Ultra-high Resolution QTOF Combined with GlycoFiler to Escort Glycoprotein Drug Development

Over 100 new biopharmaceuticals have been approved for the past decade, most of these newly marketed biopharmaceuticals utilizing recombinant proteins expressed by eukaryotic expression systems, and most of these recombinant proteins are glycoproteins such as monoclonal antibodies, fusion proteins, growth factors and the like. Since glycosylation will affect the safety and efficacy of glycoprotein drugs, the detailed characterization of glycosylation is essential for glycoprotein drug quality analysis and control, meanwhile, drug regulatory agencies have strict requirements for the stability of glycosylation analysis. Therefore, it has been a challenge for drug developers to establish an automated and reliable glycosylation analysis process.

Fluorescent labeling based quantitative method, as the gold standard for quantitative analysis of Released Glycans (free glycoside), has been widely used in the quality control of monoclonal antibody drug process development and quality control of the final product. However, this retention time-based analysis method shows the disadvantage of insufficient specificity for some samples with more complex glycosylation. With regard to this, the exact mass of the glycoside is determined as a supplement to increase the specificity of the assay, but it is still not enough to make a 100% positive annotation of all glycosides in a complex sample.


In response to this challenge, Glycotope and Brooke have collaborated to develop a workflow specifically for Released Glycans analysis, which combines the data obtained by Bruker's high-resolution QTOF with the fluorescence chromatogram produced by UPLC via GlycoFiler software, and providing an automated and reliable glycosylation qualitative and quantitative analysis process.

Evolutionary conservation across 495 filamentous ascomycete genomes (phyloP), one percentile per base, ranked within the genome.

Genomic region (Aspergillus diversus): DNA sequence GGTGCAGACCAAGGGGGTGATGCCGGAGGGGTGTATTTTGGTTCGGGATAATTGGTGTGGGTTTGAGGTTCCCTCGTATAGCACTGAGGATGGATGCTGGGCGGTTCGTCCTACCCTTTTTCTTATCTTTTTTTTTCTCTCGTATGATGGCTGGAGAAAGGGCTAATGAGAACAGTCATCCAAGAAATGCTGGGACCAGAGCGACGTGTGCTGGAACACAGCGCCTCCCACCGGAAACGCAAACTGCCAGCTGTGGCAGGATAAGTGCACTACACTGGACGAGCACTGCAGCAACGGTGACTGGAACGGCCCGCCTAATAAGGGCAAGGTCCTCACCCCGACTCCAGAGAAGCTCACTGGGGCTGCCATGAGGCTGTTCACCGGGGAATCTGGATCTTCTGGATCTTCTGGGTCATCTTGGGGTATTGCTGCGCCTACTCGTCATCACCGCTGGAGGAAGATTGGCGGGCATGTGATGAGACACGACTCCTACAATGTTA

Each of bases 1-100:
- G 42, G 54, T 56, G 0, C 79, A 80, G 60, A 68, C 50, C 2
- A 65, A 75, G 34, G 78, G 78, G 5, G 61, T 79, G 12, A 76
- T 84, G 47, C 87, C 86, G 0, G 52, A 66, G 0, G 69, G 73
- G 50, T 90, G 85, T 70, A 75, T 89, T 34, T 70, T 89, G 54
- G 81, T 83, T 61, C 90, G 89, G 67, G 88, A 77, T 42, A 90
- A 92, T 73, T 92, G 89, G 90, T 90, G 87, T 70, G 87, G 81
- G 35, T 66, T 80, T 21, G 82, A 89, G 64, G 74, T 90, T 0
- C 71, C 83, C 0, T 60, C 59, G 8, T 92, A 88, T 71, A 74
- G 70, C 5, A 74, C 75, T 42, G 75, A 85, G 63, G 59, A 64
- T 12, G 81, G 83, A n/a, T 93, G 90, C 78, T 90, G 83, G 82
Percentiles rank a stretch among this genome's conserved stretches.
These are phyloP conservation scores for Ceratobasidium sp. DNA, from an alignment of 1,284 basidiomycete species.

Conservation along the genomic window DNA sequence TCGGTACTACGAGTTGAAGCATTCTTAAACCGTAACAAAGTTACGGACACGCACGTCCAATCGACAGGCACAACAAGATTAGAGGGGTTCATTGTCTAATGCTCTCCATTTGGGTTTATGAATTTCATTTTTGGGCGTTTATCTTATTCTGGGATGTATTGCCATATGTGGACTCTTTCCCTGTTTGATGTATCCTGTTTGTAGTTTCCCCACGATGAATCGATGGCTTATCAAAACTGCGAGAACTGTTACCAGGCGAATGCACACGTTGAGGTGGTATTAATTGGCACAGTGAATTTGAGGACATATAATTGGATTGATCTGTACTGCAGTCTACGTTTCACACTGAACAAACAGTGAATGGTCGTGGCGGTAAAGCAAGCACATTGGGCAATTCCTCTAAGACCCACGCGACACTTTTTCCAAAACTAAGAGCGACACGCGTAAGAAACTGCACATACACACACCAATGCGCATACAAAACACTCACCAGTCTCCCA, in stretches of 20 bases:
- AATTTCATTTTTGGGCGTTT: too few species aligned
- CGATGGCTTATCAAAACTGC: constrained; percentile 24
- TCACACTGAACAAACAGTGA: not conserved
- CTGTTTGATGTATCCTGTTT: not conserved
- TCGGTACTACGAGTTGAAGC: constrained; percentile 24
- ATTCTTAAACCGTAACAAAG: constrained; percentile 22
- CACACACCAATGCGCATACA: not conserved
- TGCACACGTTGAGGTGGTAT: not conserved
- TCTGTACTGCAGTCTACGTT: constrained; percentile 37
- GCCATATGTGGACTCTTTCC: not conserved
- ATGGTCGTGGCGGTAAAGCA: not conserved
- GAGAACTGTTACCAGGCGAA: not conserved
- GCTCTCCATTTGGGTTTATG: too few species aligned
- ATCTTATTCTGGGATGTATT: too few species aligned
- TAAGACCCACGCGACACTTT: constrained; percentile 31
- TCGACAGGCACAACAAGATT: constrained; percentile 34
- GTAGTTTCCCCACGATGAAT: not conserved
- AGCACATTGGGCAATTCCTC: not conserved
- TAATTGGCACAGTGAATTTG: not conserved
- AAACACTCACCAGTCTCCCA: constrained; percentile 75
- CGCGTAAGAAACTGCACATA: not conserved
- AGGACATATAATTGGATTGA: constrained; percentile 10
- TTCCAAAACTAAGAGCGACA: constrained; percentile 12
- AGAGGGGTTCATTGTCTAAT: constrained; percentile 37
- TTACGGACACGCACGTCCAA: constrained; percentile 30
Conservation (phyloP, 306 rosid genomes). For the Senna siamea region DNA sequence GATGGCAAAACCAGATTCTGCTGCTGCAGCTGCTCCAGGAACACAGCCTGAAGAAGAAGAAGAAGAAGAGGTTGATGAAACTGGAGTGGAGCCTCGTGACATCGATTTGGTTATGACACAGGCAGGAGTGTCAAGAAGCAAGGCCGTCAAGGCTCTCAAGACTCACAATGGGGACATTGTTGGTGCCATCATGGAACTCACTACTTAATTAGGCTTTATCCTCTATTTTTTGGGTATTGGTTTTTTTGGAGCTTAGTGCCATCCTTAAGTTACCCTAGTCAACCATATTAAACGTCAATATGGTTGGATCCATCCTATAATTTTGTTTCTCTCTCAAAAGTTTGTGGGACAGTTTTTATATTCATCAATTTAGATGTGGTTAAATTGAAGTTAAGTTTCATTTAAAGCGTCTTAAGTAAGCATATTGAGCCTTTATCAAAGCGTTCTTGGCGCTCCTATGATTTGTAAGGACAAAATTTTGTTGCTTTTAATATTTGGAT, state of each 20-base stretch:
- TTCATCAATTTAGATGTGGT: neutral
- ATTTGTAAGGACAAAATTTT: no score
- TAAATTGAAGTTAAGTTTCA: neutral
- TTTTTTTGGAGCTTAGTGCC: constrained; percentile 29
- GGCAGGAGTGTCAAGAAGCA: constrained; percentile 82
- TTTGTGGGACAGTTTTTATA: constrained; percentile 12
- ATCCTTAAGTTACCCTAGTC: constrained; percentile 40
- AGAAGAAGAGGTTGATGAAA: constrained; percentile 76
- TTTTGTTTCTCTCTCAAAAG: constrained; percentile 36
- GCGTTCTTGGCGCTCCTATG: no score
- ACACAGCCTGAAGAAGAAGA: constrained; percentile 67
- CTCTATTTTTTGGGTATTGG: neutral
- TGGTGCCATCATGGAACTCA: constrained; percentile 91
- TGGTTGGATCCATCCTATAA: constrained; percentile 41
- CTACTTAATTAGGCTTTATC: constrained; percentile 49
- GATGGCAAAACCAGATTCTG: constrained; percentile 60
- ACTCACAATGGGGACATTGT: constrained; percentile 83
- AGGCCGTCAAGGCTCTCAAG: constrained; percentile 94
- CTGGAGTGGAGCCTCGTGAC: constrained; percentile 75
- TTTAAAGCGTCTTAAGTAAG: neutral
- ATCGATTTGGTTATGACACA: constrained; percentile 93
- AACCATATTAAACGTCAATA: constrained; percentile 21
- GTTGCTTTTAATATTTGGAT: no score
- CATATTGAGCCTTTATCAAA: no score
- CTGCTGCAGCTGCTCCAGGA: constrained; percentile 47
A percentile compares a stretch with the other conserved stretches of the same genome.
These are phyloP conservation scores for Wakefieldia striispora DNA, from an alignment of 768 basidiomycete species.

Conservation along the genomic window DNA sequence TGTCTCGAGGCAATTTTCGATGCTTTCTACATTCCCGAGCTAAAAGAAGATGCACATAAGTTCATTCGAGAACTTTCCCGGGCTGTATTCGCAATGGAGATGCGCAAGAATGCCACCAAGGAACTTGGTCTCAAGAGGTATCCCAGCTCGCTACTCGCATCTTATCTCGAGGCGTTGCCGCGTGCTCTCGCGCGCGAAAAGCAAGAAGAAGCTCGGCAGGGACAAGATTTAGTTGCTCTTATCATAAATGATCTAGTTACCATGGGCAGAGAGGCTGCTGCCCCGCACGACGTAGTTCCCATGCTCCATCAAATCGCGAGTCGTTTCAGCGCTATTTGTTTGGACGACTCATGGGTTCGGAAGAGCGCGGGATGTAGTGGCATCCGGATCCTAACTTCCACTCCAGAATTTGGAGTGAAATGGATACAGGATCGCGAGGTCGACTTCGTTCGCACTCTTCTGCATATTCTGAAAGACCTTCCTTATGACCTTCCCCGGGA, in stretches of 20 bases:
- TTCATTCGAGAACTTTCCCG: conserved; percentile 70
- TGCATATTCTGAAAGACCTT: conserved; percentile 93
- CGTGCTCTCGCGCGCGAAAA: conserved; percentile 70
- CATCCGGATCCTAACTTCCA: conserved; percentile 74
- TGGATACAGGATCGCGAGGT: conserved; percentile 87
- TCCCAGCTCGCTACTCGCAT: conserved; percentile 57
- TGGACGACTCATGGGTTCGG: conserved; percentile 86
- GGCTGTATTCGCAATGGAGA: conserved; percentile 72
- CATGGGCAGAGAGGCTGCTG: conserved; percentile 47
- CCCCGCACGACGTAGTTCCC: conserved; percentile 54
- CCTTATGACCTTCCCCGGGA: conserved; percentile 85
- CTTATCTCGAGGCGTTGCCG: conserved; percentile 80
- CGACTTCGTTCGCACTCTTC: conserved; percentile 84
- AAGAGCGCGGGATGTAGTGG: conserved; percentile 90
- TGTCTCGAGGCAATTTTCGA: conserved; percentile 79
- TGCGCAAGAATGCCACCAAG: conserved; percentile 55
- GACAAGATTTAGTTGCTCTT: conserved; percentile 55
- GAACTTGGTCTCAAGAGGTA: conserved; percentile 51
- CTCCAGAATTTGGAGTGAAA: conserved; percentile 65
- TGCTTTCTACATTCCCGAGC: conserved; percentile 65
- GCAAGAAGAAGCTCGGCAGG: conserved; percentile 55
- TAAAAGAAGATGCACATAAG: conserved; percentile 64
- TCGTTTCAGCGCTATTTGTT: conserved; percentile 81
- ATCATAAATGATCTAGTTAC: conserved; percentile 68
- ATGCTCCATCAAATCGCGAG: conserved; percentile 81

Highly automated data processing and report generation

After the Released Glycans sample is analyzed by UPLC-FLR-QTOF and the data acquisition is completed, GLycoFiler can automatically integrate the fluorescence chromatogram to obtain the peak area of each peak, and automatically search the MS/MS data to obtain the structural information of the glycoside. The entire search process can be completed in only 5 minutes, and then the glycoside structure is correlated with the corresponding fluorescent peak, which completes the qualitative and relative quantitative analysis of the glycoside, the automated reporting of this workflow is also very powerful. In addition to reporting the final structural identification and quantitative results, it can also be statistically based on the type of glycosylation (such as sialic acid, core fucose, high glycosides, etc.), as well as the comparative analysis between batches.


Glycoside structure identification and highly reliable data annotation

At present, glycosylation identification analysis is based on liquid-based retention time (such as GU value) and first-order accurate mass, which can be used for monoclonal antibody samples with relatively simple glycosylation, however, the reliability of identification results will be greatly reduced for the samples with more complex glycosylation (such as integrin, monoclonal antibody to glycosylation site, blood factor, etc.) And Bruker and GlycoTope jointly launched a glycosylation analysis program to search for glycosidic libraries to identify glycoside structures based on MS/MS data. The built-in glycoside library contains more than 750 glycoside experimental mass spectra (MS and MS/MS spectra of glycosides), which covers 25 glycoproteins in more than 15 cell lines and supporting 2-AB labeling and RapiFlour labeling.


Speed up the process of research and development of glycoprotein drugs

The Released Glycans analysis program can be widely applied in the early research of protein and ligand interaction in drug development, cloning screening, cell line development and fermentation process development, product characterization, product release test, and quality control in bioprocesses. The highly automated and highly reliable features of this assay will accelerate the speed of glycosylation analysis and the reliability of quality control, thus accelerating the development of glycoprotein drugs.

Leave a Reply

Your email address will not be published. Required fields are marked *